Aspirin Shown to Reduce Preterm Preeclampsia Risk in Pregnant Women
A new study, published in the New England Journal of Medicine, has shown low doses of aspirin may reduce the risk of preterm preeclampsia in pregnant women. These findings may assist doctors in preventing preterm preeclampsia among high-risk patients. However, doctors must first identify risk factors and run necessary screening tests throughout the stages of prenatal care in order to mitigate these risks.
The new research, entitled Aspirin versus Placebo in Pregnancies at High Risk for Preterm Preeclampsia, found that 150 milligrams of aspirin per day may reduce preterm preeclampsia in high-risk pregnant women when taken from 11 weeks to 36 weeks of gestation. The study included 1620 women who were identified as high-risk for preterm preeclampsia. One group was instructed to take 150 milligrams of aspirin each day, while the other was given a placebo.
The participants began the study between 11 and 14 weeks of gestation and took aspirin or a placebo until 36 weeks of gestation. Researchers sought to determine whether or not low doses of aspirin helped to prevent delivery with preeclampsia prior to 37 weeks of gestation. Among the women who took aspirin, 13 experienced preterm preeclampsia, accounting for 1.6%. On the other hand, 35 of the pregnant women who received a placebo had preterm preeclampsia, accounting for 4.3%.
Ultimately, the results showed aspirin is a valuable tool in preventing preterm preeclampsia among pregnant women at high risk. This is an extremely significant finding, as preeclampsia is a leading condition associated with maternal death, neonatal death, and serious injuries for mothers and infants.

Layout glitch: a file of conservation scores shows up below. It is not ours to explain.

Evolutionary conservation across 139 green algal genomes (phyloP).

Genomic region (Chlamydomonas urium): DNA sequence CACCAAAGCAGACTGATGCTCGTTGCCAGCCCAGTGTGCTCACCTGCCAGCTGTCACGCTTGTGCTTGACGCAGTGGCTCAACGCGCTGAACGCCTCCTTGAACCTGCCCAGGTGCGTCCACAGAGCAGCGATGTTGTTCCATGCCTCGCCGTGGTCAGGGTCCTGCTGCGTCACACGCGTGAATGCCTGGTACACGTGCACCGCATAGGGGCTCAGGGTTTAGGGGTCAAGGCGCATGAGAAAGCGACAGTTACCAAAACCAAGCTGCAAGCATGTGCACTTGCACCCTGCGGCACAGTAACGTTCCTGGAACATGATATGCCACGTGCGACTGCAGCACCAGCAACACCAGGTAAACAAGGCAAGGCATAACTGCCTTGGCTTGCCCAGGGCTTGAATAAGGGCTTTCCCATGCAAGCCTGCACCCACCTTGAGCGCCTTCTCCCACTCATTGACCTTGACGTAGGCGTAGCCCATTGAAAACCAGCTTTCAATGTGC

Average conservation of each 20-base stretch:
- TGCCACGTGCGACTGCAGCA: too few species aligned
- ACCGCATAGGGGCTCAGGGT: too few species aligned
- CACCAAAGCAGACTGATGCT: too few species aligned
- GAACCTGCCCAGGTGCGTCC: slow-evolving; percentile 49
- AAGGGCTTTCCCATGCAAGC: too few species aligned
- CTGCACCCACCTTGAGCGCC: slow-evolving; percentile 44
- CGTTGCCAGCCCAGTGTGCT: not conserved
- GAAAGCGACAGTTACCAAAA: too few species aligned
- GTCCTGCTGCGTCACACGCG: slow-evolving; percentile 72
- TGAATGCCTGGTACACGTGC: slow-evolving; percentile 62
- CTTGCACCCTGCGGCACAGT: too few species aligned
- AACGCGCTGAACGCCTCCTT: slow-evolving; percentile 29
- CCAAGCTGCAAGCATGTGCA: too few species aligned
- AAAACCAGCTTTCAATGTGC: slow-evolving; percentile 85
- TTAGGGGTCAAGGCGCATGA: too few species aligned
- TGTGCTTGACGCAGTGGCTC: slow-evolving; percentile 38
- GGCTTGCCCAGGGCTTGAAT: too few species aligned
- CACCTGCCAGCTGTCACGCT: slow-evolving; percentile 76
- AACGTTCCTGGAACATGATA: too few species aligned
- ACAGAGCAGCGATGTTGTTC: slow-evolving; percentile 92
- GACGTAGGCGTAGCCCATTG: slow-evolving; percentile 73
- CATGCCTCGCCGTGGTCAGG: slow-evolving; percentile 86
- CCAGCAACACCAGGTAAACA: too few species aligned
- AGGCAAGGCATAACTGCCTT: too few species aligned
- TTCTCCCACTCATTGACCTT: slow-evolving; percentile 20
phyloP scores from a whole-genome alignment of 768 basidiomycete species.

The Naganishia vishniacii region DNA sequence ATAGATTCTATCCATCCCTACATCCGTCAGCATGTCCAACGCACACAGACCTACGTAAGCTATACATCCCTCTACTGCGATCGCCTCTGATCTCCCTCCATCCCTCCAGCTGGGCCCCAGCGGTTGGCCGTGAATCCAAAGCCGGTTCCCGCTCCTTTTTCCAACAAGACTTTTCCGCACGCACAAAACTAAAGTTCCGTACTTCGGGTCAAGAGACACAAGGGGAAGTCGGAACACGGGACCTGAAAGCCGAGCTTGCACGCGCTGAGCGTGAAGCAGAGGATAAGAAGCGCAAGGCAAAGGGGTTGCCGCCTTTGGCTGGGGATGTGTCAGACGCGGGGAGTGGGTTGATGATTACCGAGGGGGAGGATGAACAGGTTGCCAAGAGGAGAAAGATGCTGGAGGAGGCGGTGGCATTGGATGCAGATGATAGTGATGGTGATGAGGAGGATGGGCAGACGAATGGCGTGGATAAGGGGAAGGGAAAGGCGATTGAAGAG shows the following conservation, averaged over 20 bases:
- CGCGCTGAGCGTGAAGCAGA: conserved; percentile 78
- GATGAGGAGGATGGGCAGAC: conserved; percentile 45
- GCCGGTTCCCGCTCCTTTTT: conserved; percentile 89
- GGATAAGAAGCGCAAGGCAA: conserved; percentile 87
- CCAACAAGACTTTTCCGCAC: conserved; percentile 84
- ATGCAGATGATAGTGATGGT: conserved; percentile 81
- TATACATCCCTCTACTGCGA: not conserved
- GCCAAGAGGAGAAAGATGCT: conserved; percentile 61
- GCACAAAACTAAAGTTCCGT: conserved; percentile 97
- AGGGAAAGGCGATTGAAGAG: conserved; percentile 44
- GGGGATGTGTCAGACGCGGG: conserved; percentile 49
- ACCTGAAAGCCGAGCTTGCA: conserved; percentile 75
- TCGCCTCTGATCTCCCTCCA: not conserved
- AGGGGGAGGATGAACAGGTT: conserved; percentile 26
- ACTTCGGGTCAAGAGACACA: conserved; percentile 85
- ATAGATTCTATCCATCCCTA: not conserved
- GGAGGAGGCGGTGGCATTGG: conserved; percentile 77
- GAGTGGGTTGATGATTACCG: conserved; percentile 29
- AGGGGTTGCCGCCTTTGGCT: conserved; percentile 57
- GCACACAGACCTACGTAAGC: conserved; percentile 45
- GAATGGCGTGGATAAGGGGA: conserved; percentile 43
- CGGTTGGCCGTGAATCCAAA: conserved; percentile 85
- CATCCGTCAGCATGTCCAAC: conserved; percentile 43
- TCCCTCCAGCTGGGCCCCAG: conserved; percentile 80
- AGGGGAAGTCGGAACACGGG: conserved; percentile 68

What is Preeclampsia?
Preeclampsia is a common condition among pregnant women, marked by high blood pressure (hypertension) and protein in the urine. A woman suffering from preeclampsia may experience rapid increases in blood pressure during and after pregnancy, as well as:
- Swelling of the extremities
- Sudden weight gain
- Vision changes
- Nausea or vomiting
- Abdominal, shoulder, or lower back pain
- Hyperresponsive reflexes
- Shortness of breath
If unidentified or untreated, preeclampsia can lead to severe complications. Some of the potential outcomes of misdiagnosed or mismanaged preeclampsia include fetal growth restriction, preterm birth, placental abruption, seizures, stroke, and other brain injuries for the mother or baby. This study concentrated on the incidence of preterm birth associated with preeclampsia. Preterm birth can place a mother and child at serious risk. For instance, prematurity is a risk factor for infant breathing problems and other birth injuries.
Did Your Doctor Mismanage Preeclampsia during Pregnancy?
Get a Free Consultation with a New Jersey Medical Malpractice Attorney.
It is your doctor’s responsibility to conduct exams and screening tests over the course of your pregnancy to identify risk factors and conditions like preeclampsia. Failure to detect and appropriately treat preeclampsia can place you and your child at serious risk. If your doctor was medically negligent and you or your child suffered complications related to preeclampsia, you deserve justice. Your OB-GYN must provide an acceptable standard of care throughout your pregnancy by detecting conditions and consistently monitoring the health of you and your child. If you have been a victim of preeclampsia-related errors, the New Jersey medical malpractice lawyers at Fronzuto Law Group will thoroughly investigate your case to find instances of negligence that may have caused harm. We are available anytime to provide you with a free consultation. Call 973-435-4551 or contact us online for additional information.